Montpellier Feby. 23. 1829
I have just recd. yours of the 19th. I cannot regard the anonymous charge in the newspaper to which it refers as an omen of successful misrepresentations concerning the state of things at the University. What is published seems to carry on the face of it an antidote to its purpose. The fever in question, whatever be its cause, is well understood to have no respect of places as ordinarily distinguished by healthiness or the contrary. It prevailed in a very mortal degree in my family a few years ago, notwithstanding the established salubrity of the situation, without any visible or known circumstance that could account for it; and without prevailing in adjoining situations of a like character. It is a fact, I believe, that it visited a solitary family dwelling on the summit of Peter’s Mountain, the Cimborazo of our Lilliputian Andes, where all the known atmospherical & local causes, instead of explaining the Phinominon ought to have been safeguards against it. As the radical cause must be refered to some mutable condition of the atmosphere we must hope that a favorable change, if not already commenced, will soon take place.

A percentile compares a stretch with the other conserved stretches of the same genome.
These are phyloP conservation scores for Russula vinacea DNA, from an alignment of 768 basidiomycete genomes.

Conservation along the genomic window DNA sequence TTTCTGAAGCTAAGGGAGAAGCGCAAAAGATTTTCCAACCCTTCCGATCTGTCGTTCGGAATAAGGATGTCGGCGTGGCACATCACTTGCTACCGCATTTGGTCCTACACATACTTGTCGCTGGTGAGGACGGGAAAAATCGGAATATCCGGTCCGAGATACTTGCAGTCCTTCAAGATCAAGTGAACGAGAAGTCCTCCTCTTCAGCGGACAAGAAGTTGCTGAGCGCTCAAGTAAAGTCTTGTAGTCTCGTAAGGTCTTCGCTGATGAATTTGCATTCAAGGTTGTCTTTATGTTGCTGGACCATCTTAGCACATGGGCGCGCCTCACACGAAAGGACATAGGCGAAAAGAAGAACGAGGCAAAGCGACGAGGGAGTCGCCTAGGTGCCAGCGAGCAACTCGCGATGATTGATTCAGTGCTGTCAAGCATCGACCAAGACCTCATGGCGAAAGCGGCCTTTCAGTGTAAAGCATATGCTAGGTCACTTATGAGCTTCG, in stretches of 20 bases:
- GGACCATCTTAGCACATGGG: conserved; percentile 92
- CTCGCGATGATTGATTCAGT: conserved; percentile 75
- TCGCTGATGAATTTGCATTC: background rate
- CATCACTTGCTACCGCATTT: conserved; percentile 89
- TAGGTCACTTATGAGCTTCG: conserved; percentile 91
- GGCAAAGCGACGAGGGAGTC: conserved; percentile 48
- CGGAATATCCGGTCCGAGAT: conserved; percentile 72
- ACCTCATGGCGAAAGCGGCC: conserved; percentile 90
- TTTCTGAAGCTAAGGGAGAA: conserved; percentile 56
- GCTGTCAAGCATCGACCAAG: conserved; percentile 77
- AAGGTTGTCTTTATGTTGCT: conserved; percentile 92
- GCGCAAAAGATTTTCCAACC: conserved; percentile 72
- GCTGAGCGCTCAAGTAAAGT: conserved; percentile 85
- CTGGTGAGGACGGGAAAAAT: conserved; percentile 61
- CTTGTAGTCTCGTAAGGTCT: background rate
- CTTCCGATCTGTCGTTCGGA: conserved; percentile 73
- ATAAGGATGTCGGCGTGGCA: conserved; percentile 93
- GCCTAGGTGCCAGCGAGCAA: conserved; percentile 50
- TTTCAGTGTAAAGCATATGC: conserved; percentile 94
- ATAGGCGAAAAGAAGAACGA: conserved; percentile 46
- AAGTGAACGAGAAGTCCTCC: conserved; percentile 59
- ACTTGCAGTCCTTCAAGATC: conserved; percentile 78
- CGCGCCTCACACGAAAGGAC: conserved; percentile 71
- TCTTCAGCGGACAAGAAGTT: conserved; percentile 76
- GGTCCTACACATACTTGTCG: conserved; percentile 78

I shall forward your letter to Genl. Cocke my Colleague in the Executive Trust, and should he concur in the expedient you suggest, as called for by the actual or coming circumstances, he will be able to give it effect, without the delay of a further communication with me.
FC (ViU); draft (DLC).